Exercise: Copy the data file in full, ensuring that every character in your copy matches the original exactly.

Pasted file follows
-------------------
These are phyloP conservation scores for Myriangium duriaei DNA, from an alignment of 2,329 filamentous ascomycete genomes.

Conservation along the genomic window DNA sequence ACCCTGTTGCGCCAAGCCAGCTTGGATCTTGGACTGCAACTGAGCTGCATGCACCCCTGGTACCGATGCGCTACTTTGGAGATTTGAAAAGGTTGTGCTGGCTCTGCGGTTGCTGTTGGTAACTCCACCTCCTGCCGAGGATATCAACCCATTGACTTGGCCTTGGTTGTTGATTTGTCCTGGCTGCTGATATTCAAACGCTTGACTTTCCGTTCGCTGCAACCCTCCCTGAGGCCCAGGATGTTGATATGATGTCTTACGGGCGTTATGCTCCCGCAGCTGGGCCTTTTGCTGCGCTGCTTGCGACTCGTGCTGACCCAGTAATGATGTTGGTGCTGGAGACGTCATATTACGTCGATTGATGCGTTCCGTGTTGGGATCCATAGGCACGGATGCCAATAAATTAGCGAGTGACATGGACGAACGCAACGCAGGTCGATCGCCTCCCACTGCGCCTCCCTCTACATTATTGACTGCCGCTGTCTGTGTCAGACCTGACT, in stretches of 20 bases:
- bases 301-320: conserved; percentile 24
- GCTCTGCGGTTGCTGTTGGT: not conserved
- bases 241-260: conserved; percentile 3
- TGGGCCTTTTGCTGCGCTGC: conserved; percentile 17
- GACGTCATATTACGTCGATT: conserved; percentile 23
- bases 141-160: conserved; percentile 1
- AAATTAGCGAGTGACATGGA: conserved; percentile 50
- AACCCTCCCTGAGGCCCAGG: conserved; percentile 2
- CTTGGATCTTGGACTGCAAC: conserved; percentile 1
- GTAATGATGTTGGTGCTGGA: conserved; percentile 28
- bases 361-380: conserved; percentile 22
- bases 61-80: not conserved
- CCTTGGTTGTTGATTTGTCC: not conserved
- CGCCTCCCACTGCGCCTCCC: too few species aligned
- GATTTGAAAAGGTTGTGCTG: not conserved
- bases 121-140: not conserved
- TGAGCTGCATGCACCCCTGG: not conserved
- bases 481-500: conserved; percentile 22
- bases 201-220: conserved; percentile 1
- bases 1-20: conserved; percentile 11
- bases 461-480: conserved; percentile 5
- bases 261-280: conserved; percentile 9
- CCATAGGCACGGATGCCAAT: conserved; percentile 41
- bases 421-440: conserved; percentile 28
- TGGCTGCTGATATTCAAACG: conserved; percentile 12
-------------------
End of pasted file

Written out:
These are phyloP conservation scores for Myriangium duriaei DNA, from an alignment of 2,329 filamentous ascomycete genomes.

Conservation along the genomic window DNA sequence ACCCTGTTGCGCCAAGCCAGCTTGGATCTTGGACTGCAACTGAGCTGCATGCACCCCTGGTACCGATGCGCTACTTTGGAGATTTGAAAAGGTTGTGCTGGCTCTGCGGTTGCTGTTGGTAACTCCACCTCCTGCCGAGGATATCAACCCATTGACTTGGCCTTGGTTGTTGATTTGTCCTGGCTGCTGATATTCAAACGCTTGACTTTCCGTTCGCTGCAACCCTCCCTGAGGCCCAGGATGTTGATATGATGTCTTACGGGCGTTATGCTCCCGCAGCTGGGCCTTTTGCTGCGCTGCTTGCGACTCGTGCTGACCCAGTAATGATGTTGGTGCTGGAGACGTCATATTACGTCGATTGATGCGTTCCGTGTTGGGATCCATAGGCACGGATGCCAATAAATTAGCGAGTGACATGGACGAACGCAACGCAGGTCGATCGCCTCCCACTGCGCCTCCCTCTACATTATTGACTGCCGCTGTCTGTGTCAGACCTGACT, in stretches of 20 bases:
- bases 301-320: conserved; percentile 24
- GCTCTGCGGTTGCTGTTGGT: not conserved
- bases 241-260: conserved; percentile 3
- TGGGCCTTTTGCTGCGCTGC: conserved; percentile 17
- GACGTCATATTACGTCGATT: conserved; percentile 23
- bases 141-160: conserved; percentile 1
- AAATTAGCGAGTGACATGGA: conserved; percentile 50
- AACCCTCCCTGAGGCCCAGG: conserved; percentile 2
- CTTGGATCTTGGACTGCAAC: conserved; percentile 1
- GTAATGATGTTGGTGCTGGA: conserved; percentile 28
- bases 361-380: conserved; percentile 22
- bases 61-80: not conserved
- CCTTGGTTGTTGATTTGTCC: not conserved
- CGCCTCCCACTGCGCCTCCC: too few species aligned
- GATTTGAAAAGGTTGTGCTG: not conserved
- bases 121-140: not conserved
- TGAGCTGCATGCACCCCTGG: not conserved
- bases 481-500: conserved; percentile 22
- bases 201-220: conserved; percentile 1
- bases 1-20: conserved; percentile 11
- bases 461-480: conserved; percentile 5
- bases 261-280: conserved; percentile 9
- CCATAGGCACGGATGCCAAT: conserved; percentile 41
- bases 421-440: conserved; percentile 28
- TGGCTGCTGATATTCAAACG: conserved; percentile 12